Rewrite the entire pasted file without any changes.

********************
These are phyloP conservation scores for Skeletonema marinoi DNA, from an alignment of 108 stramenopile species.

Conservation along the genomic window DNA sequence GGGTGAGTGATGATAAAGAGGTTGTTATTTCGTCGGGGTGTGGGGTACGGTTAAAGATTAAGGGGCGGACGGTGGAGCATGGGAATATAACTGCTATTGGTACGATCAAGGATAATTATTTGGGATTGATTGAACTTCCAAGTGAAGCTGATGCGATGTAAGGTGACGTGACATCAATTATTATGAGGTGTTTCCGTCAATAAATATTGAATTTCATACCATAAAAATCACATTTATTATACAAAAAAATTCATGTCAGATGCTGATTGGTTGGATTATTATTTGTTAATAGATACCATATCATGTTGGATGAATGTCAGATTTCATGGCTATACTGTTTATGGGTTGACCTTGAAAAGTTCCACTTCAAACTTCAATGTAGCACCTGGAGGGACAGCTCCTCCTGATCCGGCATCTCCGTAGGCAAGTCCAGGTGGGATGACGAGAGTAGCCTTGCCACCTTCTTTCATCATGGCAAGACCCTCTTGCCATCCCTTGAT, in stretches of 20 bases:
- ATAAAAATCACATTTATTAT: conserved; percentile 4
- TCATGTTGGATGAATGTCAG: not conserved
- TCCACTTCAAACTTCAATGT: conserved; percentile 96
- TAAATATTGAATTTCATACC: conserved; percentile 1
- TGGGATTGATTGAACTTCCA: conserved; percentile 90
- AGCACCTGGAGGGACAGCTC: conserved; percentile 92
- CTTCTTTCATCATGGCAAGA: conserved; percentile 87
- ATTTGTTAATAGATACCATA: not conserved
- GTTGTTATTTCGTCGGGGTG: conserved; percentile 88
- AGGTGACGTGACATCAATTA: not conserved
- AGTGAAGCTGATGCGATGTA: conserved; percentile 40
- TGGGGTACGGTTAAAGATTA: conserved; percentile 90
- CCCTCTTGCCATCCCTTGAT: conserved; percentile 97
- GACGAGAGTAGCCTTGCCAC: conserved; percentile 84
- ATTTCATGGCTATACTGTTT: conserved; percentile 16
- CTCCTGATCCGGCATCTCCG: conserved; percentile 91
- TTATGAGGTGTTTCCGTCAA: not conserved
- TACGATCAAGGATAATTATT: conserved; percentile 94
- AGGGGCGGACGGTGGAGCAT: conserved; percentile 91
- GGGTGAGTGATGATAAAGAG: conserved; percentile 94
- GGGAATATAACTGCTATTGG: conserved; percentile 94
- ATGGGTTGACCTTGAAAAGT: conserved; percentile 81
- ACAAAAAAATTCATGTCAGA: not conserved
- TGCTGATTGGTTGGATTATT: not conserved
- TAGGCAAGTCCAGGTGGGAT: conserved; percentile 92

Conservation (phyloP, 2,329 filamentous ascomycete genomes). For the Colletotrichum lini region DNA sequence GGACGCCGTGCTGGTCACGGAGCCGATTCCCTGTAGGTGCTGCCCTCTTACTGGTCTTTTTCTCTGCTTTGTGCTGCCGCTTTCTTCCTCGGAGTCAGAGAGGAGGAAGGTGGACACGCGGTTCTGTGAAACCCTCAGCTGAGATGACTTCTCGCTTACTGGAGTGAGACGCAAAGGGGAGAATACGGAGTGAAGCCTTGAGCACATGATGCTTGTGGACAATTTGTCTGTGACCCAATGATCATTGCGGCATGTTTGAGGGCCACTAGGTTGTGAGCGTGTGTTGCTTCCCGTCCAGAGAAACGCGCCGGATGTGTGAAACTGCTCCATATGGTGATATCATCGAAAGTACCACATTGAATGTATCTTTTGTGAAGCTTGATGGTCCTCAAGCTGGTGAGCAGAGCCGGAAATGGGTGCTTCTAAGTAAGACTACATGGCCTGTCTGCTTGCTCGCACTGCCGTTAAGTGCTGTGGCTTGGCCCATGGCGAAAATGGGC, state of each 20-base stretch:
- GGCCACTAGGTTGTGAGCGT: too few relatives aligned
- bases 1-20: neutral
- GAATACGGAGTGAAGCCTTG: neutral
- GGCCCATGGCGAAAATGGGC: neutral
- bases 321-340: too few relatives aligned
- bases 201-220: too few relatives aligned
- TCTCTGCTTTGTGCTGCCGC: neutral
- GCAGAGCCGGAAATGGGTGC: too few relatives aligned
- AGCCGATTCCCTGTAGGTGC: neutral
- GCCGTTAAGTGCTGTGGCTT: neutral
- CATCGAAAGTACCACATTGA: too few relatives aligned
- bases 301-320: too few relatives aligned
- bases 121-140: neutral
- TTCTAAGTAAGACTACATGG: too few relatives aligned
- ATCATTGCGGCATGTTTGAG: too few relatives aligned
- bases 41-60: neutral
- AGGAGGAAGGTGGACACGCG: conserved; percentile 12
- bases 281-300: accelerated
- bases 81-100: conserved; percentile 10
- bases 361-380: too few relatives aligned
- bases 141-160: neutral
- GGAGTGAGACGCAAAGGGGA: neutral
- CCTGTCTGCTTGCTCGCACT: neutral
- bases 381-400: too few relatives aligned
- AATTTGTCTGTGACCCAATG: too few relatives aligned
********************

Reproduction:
These are phyloP conservation scores for Skeletonema marinoi DNA, from an alignment of 108 stramenopile species.

Conservation along the genomic window DNA sequence GGGTGAGTGATGATAAAGAGGTTGTTATTTCGTCGGGGTGTGGGGTACGGTTAAAGATTAAGGGGCGGACGGTGGAGCATGGGAATATAACTGCTATTGGTACGATCAAGGATAATTATTTGGGATTGATTGAACTTCCAAGTGAAGCTGATGCGATGTAAGGTGACGTGACATCAATTATTATGAGGTGTTTCCGTCAATAAATATTGAATTTCATACCATAAAAATCACATTTATTATACAAAAAAATTCATGTCAGATGCTGATTGGTTGGATTATTATTTGTTAATAGATACCATATCATGTTGGATGAATGTCAGATTTCATGGCTATACTGTTTATGGGTTGACCTTGAAAAGTTCCACTTCAAACTTCAATGTAGCACCTGGAGGGACAGCTCCTCCTGATCCGGCATCTCCGTAGGCAAGTCCAGGTGGGATGACGAGAGTAGCCTTGCCACCTTCTTTCATCATGGCAAGACCCTCTTGCCATCCCTTGAT, in stretches of 20 bases:
- ATAAAAATCACATTTATTAT: conserved; percentile 4
- TCATGTTGGATGAATGTCAG: not conserved
- TCCACTTCAAACTTCAATGT: conserved; percentile 96
- TAAATATTGAATTTCATACC: conserved; percentile 1
- TGGGATTGATTGAACTTCCA: conserved; percentile 90
- AGCACCTGGAGGGACAGCTC: conserved; percentile 92
- CTTCTTTCATCATGGCAAGA: conserved; percentile 87
- ATTTGTTAATAGATACCATA: not conserved
- GTTGTTATTTCGTCGGGGTG: conserved; percentile 88
- AGGTGACGTGACATCAATTA: not conserved
- AGTGAAGCTGATGCGATGTA: conserved; percentile 40
- TGGGGTACGGTTAAAGATTA: conserved; percentile 90
- CCCTCTTGCCATCCCTTGAT: conserved; percentile 97
- GACGAGAGTAGCCTTGCCAC: conserved; percentile 84
- ATTTCATGGCTATACTGTTT: conserved; percentile 16
- CTCCTGATCCGGCATCTCCG: conserved; percentile 91
- TTATGAGGTGTTTCCGTCAA: not conserved
- TACGATCAAGGATAATTATT: conserved; percentile 94
- AGGGGCGGACGGTGGAGCAT: conserved; percentile 91
- GGGTGAGTGATGATAAAGAG: conserved; percentile 94
- GGGAATATAACTGCTATTGG: conserved; percentile 94
- ATGGGTTGACCTTGAAAAGT: conserved; percentile 81
- ACAAAAAAATTCATGTCAGA: not conserved
- TGCTGATTGGTTGGATTATT: not conserved
- TAGGCAAGTCCAGGTGGGAT: conserved; percentile 92

Conservation (phyloP, 2,329 filamentous ascomycete genomes). For the Colletotrichum lini region DNA sequence GGACGCCGTGCTGGTCACGGAGCCGATTCCCTGTAGGTGCTGCCCTCTTACTGGTCTTTTTCTCTGCTTTGTGCTGCCGCTTTCTTCCTCGGAGTCAGAGAGGAGGAAGGTGGACACGCGGTTCTGTGAAACCCTCAGCTGAGATGACTTCTCGCTTACTGGAGTGAGACGCAAAGGGGAGAATACGGAGTGAAGCCTTGAGCACATGATGCTTGTGGACAATTTGTCTGTGACCCAATGATCATTGCGGCATGTTTGAGGGCCACTAGGTTGTGAGCGTGTGTTGCTTCCCGTCCAGAGAAACGCGCCGGATGTGTGAAACTGCTCCATATGGTGATATCATCGAAAGTACCACATTGAATGTATCTTTTGTGAAGCTTGATGGTCCTCAAGCTGGTGAGCAGAGCCGGAAATGGGTGCTTCTAAGTAAGACTACATGGCCTGTCTGCTTGCTCGCACTGCCGTTAAGTGCTGTGGCTTGGCCCATGGCGAAAATGGGC, state of each 20-base stretch:
- GGCCACTAGGTTGTGAGCGT: too few relatives aligned
- bases 1-20: neutral
- GAATACGGAGTGAAGCCTTG: neutral
- GGCCCATGGCGAAAATGGGC: neutral
- bases 321-340: too few relatives aligned
- bases 201-220: too few relatives aligned
- TCTCTGCTTTGTGCTGCCGC: neutral
- GCAGAGCCGGAAATGGGTGC: too few relatives aligned
- AGCCGATTCCCTGTAGGTGC: neutral
- GCCGTTAAGTGCTGTGGCTT: neutral
- CATCGAAAGTACCACATTGA: too few relatives aligned
- bases 301-320: too few relatives aligned
- bases 121-140: neutral
- TTCTAAGTAAGACTACATGG: too few relatives aligned
- ATCATTGCGGCATGTTTGAG: too few relatives aligned
- bases 41-60: neutral
- AGGAGGAAGGTGGACACGCG: conserved; percentile 12
- bases 281-300: accelerated
- bases 81-100: conserved; percentile 10
- bases 361-380: too few relatives aligned
- bases 141-160: neutral
- GGAGTGAGACGCAAAGGGGA: neutral
- CCTGTCTGCTTGCTCGCACT: neutral
- bases 381-400: too few relatives aligned
- AATTTGTCTGTGACCCAATG: too few relatives aligned